TV, Radio, Internet...dishing dirt since 2001
Goodbye Casey. I enjoyed listening to him over the years. Casey remained very active until about six or seven years ago, I believe, then suddenly the parkinsons and other diseases took his abilities of communication away. Thank you Mr. Kasem,On a second note; Ida Rothschild has been found. This 9 y/o girl was missing in the Samuel Taylor Park in Marin County on Friday night. She was out in the dark woods all night long and found yesterday by a Sheriff. I can't help wondering if poor Ida has some degree of mental disability to have 'gotten lost and staying lost' so very quickly. Either way, it can happen to any parent. Back in the old days, I used to see young Mums with a braided leash around their toddlers waist. Today, I see that once in a while, not as often though, not with CPS peeping into every household as much as they are foolishly allowed.
Thank you, Casey. You were, and remain, a pioneer, a trendsetter and a broadcaster to be forever remembered. Now, without pain and your communication skills restored in an afterlife we can only imagine, "Keep your feet on the ground ... and keep reaching for the stars."I proudly own the first four-vinyl disk set of American Top 40 from Watermark, with cue sheets, that took Casey 18 hours to record Show #1 for the July 4th weekend of 1970. I was lucky to have retrieved it from a trashcan at WAMS in Wilmington, DE. It has been played just once -- on the air -- and I had that honor back "in the day." That set will be a treasure to me forever.We also thank you partner, Don who co-founded the idea with you, and the recently passed Tom Rounds who was the genius mind who syndicated AT-40 through Watermark and ABC Radio. No satellites back then; only vinyl disks for years of AT-40s 39 year existence with Casey at the helm. We thank you for the classic "Dead Dog Dedication" and smile with you. A viral recording of priceless memory that you stated you didn't know went everywhere long before the Internet. The reels of tape and those passed around cassettes still exist and will forevermore. A great voiced today silenced, but always remembered.Thank you, Mr. Kasem. You deserved better, much better, in your post-golden years of retirement. For that, your "family" of fans in the millions around the world apologize. From those who love you, our heartfelt thanks. "And the countdown continues," always, Casey. - JB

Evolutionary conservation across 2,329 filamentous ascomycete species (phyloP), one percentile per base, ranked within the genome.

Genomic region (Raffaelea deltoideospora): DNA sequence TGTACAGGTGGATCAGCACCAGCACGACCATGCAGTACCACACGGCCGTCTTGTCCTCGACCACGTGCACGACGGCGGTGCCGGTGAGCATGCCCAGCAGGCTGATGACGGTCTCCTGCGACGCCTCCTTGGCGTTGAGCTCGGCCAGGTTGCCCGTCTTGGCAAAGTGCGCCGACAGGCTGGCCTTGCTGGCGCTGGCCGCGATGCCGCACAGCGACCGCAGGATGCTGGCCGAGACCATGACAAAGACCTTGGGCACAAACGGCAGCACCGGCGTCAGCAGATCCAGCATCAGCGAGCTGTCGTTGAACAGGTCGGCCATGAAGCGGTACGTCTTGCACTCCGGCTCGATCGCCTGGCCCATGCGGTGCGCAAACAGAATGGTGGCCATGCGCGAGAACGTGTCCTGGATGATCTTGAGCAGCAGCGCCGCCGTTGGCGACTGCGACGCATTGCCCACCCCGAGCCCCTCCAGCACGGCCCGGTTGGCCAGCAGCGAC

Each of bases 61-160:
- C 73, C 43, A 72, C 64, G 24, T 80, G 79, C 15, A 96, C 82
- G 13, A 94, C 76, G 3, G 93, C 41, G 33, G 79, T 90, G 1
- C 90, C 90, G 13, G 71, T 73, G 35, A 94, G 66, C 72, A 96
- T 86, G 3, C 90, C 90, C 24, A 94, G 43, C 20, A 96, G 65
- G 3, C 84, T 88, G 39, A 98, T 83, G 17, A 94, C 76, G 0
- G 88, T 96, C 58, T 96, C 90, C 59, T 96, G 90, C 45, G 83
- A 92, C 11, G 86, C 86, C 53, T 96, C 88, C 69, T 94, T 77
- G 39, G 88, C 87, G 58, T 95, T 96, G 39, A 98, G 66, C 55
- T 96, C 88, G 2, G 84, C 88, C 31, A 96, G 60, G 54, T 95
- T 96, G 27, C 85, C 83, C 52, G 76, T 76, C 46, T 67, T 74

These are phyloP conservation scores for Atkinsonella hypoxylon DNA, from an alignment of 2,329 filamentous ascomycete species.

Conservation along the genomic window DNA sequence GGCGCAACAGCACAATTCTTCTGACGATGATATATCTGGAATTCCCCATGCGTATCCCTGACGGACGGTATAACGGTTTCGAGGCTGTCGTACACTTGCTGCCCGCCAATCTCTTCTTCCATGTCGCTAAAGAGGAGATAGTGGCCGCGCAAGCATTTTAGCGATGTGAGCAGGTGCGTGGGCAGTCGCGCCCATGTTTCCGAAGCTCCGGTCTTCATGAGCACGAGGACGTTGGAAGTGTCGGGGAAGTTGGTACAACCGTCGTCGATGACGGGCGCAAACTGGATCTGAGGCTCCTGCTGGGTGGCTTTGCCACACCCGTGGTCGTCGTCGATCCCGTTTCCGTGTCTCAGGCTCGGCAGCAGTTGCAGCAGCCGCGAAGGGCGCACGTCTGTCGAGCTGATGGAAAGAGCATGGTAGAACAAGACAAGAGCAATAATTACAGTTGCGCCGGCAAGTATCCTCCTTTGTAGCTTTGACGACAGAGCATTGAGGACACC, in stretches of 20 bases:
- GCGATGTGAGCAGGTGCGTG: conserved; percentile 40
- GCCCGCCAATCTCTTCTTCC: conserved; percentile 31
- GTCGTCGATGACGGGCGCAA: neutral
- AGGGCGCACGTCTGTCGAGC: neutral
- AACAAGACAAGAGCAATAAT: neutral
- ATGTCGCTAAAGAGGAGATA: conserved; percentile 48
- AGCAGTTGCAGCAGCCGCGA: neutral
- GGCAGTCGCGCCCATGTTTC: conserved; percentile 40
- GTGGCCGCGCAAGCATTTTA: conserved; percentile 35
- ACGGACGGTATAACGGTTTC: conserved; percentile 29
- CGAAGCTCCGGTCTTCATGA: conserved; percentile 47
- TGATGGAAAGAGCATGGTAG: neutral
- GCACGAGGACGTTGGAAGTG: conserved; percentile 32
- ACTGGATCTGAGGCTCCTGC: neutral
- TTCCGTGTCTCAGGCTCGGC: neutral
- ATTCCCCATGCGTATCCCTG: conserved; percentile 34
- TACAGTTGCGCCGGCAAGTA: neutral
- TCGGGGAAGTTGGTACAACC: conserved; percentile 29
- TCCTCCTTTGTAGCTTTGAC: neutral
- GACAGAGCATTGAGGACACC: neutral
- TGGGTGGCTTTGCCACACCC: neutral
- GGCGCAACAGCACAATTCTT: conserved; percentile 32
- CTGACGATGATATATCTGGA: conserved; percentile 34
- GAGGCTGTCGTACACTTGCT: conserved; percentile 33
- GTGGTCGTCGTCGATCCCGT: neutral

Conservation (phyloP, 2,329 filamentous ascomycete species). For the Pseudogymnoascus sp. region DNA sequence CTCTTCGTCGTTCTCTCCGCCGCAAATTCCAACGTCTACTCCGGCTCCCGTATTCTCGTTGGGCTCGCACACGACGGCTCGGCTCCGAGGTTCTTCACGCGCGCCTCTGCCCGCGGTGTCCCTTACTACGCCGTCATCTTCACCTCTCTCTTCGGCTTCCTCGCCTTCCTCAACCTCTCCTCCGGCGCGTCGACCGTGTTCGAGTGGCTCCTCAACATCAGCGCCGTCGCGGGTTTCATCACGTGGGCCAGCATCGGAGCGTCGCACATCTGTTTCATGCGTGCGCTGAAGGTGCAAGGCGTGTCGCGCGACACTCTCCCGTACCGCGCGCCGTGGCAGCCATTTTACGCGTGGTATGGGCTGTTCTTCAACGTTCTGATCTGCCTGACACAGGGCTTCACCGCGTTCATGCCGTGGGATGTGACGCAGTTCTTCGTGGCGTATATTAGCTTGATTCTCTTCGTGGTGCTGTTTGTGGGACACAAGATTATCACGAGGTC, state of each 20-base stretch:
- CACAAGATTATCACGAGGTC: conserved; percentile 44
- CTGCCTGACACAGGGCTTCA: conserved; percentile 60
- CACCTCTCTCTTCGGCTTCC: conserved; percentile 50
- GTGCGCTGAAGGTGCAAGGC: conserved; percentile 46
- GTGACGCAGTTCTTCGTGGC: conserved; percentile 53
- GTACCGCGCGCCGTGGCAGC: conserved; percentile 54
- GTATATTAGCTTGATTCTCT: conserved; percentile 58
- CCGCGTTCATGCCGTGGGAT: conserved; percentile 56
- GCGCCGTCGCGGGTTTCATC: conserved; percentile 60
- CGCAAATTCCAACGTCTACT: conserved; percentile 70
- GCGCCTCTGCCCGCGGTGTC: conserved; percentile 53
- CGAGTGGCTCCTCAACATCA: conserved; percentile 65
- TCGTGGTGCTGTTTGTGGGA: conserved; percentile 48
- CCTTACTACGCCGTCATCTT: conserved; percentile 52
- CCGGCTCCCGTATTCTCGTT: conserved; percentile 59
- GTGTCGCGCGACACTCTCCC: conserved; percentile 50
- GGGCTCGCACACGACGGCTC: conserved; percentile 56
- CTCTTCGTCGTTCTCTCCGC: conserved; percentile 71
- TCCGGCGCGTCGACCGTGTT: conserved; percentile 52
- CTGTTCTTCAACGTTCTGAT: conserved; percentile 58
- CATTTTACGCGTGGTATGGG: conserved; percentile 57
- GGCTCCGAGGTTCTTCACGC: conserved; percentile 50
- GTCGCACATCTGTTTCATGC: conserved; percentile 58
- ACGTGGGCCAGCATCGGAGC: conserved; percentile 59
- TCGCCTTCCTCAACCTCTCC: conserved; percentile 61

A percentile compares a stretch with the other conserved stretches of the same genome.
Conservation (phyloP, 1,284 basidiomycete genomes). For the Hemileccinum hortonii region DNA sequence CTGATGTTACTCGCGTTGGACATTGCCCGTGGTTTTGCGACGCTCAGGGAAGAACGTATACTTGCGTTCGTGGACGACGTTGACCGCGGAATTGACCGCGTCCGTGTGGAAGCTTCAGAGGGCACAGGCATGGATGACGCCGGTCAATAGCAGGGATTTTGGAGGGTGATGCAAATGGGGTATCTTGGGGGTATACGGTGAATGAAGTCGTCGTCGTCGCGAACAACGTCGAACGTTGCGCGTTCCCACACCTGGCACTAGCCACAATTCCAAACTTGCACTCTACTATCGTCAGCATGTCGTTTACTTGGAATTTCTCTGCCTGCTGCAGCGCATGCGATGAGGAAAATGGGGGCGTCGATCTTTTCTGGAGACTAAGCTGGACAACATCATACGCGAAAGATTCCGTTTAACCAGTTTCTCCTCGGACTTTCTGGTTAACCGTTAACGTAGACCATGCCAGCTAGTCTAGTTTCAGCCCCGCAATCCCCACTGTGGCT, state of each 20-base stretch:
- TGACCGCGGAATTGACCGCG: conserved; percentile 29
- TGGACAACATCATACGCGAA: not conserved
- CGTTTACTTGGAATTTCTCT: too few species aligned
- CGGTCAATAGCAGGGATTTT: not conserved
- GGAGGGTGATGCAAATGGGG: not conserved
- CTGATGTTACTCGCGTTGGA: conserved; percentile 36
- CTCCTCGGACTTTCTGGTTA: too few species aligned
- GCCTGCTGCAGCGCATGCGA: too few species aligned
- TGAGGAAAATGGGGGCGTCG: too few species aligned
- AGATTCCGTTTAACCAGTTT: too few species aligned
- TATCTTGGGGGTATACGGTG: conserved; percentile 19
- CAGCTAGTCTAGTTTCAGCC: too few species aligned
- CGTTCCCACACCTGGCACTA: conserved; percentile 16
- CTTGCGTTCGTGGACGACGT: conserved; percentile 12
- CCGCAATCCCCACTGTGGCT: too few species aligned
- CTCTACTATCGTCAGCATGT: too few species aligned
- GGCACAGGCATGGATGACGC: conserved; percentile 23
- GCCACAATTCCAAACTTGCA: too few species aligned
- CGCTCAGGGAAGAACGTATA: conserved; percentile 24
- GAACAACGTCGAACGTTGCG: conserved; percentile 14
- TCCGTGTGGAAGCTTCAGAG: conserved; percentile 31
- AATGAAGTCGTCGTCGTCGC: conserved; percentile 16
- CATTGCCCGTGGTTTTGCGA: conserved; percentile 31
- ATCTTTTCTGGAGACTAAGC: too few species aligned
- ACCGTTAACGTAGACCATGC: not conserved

JB - The first few years of AT40 were distributed on reel-to-reel tapes. Is that what you have? They didn't make the switch to vinyl until a few years into the show's run.
An integral and iconic figure from a wonderful era. RIP Mr. Kasem.Also, RIP Chuck Noll. The mastermind and leader of a great football dynasty. Four Super Bowl rings in less than a decade, built from Noll's drafting, evaluation, and coaching expertise. Like Bill Walsh, he turned a hopeless situation into all-time greatness.
Among his many stops in America was in the Bay Area on the AM stations at 910 (when it was KEWB) and 1260 (the former KYA). RIP Casey.
I don't believe Casey ever worked for KYA.
And in Detroit, Cleveland, Buffalo, (Oakland) and LA He is already missed and so tragically died without a voice unable to defend himself from the trashing of his uncorked wife, Jean. God knows how long this court fight in probate will last. Maybe years?
The Bay Area Radio Museum says Casey worked at KYA in 1961, but states no detail. It says that Casey moved to KEWB in Oakland a year later. He took off for LA in '63 to KRLA for six years before the launch of AT-40 nationally on July 4, 1970 Though there is only a one line mention of Kasem at "KYA, 1961" -- further study does not show this information anywhere else, including on the Bay Area Radio Museum's website. A KYA record survey from '61 shows no mention of Kasem, but includes pictures of Bill Drake (mornngs) and the rest of the six jocks of the time, but not Casey Kasem.